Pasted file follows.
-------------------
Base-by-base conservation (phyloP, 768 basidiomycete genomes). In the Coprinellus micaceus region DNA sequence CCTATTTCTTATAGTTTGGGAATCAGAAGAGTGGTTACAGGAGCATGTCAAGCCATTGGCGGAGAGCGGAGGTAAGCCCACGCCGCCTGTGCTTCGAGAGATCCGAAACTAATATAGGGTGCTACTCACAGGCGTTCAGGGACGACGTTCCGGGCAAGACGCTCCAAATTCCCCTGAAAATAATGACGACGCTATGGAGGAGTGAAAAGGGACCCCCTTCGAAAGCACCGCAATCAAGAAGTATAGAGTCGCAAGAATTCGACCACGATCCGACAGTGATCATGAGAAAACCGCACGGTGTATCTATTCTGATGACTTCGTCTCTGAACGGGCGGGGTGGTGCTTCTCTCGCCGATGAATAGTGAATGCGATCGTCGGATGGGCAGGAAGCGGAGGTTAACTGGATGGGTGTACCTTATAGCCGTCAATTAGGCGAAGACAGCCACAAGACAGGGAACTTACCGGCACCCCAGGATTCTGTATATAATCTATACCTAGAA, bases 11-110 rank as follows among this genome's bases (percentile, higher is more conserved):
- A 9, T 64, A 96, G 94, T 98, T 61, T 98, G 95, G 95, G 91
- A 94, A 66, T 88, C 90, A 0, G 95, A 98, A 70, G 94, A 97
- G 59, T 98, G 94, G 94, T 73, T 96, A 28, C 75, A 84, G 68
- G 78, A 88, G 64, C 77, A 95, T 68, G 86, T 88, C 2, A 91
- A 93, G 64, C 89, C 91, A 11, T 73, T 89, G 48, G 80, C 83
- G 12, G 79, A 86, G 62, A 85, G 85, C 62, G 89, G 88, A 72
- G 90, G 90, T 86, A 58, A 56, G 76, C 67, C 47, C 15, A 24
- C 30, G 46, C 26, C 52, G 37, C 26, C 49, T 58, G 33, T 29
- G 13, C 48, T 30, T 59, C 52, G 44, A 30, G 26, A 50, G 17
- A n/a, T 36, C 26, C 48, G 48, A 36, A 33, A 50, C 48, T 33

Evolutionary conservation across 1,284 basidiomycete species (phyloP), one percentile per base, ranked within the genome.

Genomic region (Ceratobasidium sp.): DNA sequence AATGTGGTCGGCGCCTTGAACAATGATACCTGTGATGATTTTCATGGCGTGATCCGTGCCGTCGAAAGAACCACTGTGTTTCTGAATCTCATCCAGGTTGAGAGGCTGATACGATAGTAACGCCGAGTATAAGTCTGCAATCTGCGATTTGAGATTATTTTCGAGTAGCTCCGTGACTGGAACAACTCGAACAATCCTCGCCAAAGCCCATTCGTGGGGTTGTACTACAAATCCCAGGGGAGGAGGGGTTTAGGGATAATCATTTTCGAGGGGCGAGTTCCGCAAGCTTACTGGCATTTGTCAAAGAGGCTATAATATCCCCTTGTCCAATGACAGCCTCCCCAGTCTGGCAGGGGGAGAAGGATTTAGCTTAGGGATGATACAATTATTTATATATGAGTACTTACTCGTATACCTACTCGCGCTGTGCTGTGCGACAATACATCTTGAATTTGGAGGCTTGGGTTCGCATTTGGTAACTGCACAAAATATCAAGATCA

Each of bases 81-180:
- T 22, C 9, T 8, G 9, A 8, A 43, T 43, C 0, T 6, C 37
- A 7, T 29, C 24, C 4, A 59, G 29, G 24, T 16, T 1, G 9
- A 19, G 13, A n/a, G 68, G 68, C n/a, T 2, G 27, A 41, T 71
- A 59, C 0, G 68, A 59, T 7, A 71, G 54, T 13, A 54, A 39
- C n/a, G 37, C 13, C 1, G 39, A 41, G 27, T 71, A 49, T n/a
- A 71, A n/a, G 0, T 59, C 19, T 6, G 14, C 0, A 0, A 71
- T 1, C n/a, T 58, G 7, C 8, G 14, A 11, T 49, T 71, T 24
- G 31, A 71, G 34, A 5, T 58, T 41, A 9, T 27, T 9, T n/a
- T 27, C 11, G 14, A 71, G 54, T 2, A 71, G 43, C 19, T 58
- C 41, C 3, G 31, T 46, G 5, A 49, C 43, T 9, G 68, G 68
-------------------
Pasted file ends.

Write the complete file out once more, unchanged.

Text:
Base-by-base conservation (phyloP, 768 basidiomycete genomes). In the Coprinellus micaceus region DNA sequence CCTATTTCTTATAGTTTGGGAATCAGAAGAGTGGTTACAGGAGCATGTCAAGCCATTGGCGGAGAGCGGAGGTAAGCCCACGCCGCCTGTGCTTCGAGAGATCCGAAACTAATATAGGGTGCTACTCACAGGCGTTCAGGGACGACGTTCCGGGCAAGACGCTCCAAATTCCCCTGAAAATAATGACGACGCTATGGAGGAGTGAAAAGGGACCCCCTTCGAAAGCACCGCAATCAAGAAGTATAGAGTCGCAAGAATTCGACCACGATCCGACAGTGATCATGAGAAAACCGCACGGTGTATCTATTCTGATGACTTCGTCTCTGAACGGGCGGGGTGGTGCTTCTCTCGCCGATGAATAGTGAATGCGATCGTCGGATGGGCAGGAAGCGGAGGTTAACTGGATGGGTGTACCTTATAGCCGTCAATTAGGCGAAGACAGCCACAAGACAGGGAACTTACCGGCACCCCAGGATTCTGTATATAATCTATACCTAGAA, bases 11-110 rank as follows among this genome's bases (percentile, higher is more conserved):
- A 9, T 64, A 96, G 94, T 98, T 61, T 98, G 95, G 95, G 91
- A 94, A 66, T 88, C 90, A 0, G 95, A 98, A 70, G 94, A 97
- G 59, T 98, G 94, G 94, T 73, T 96, A 28, C 75, A 84, G 68
- G 78, A 88, G 64, C 77, A 95, T 68, G 86, T 88, C 2, A 91
- A 93, G 64, C 89, C 91, A 11, T 73, T 89, G 48, G 80, C 83
- G 12, G 79, A 86, G 62, A 85, G 85, C 62, G 89, G 88, A 72
- G 90, G 90, T 86, A 58, A 56, G 76, C 67, C 47, C 15, A 24
- C 30, G 46, C 26, C 52, G 37, C 26, C 49, T 58, G 33, T 29
- G 13, C 48, T 30, T 59, C 52, G 44, A 30, G 26, A 50, G 17
- A n/a, T 36, C 26, C 48, G 48, A 36, A 33, A 50, C 48, T 33

Evolutionary conservation across 1,284 basidiomycete species (phyloP), one percentile per base, ranked within the genome.

Genomic region (Ceratobasidium sp.): DNA sequence AATGTGGTCGGCGCCTTGAACAATGATACCTGTGATGATTTTCATGGCGTGATCCGTGCCGTCGAAAGAACCACTGTGTTTCTGAATCTCATCCAGGTTGAGAGGCTGATACGATAGTAACGCCGAGTATAAGTCTGCAATCTGCGATTTGAGATTATTTTCGAGTAGCTCCGTGACTGGAACAACTCGAACAATCCTCGCCAAAGCCCATTCGTGGGGTTGTACTACAAATCCCAGGGGAGGAGGGGTTTAGGGATAATCATTTTCGAGGGGCGAGTTCCGCAAGCTTACTGGCATTTGTCAAAGAGGCTATAATATCCCCTTGTCCAATGACAGCCTCCCCAGTCTGGCAGGGGGAGAAGGATTTAGCTTAGGGATGATACAATTATTTATATATGAGTACTTACTCGTATACCTACTCGCGCTGTGCTGTGCGACAATACATCTTGAATTTGGAGGCTTGGGTTCGCATTTGGTAACTGCACAAAATATCAAGATCA

Each of bases 81-180:
- T 22, C 9, T 8, G 9, A 8, A 43, T 43, C 0, T 6, C 37
- A 7, T 29, C 24, C 4, A 59, G 29, G 24, T 16, T 1, G 9
- A 19, G 13, A n/a, G 68, G 68, C n/a, T 2, G 27, A 41, T 71
- A 59, C 0, G 68, A 59, T 7, A 71, G 54, T 13, A 54, A 39
- C n/a, G 37, C 13, C 1, G 39, A 41, G 27, T 71, A 49, T n/a
- A 71, A n/a, G 0, T 59, C 19, T 6, G 14, C 0, A 0, A 71
- T 1, C n/a, T 58, G 7, C 8, G 14, A 11, T 49, T 71, T 24
- G 31, A 71, G 34, A 5, T 58, T 41, A 9, T 27, T 9, T n/a
- T 27, C 11, G 14, A 71, G 54, T 2, A 71, G 43, C 19, T 58
- C 41, C 3, G 31, T 46, G 5, A 49, C 43, T 9, G 68, G 68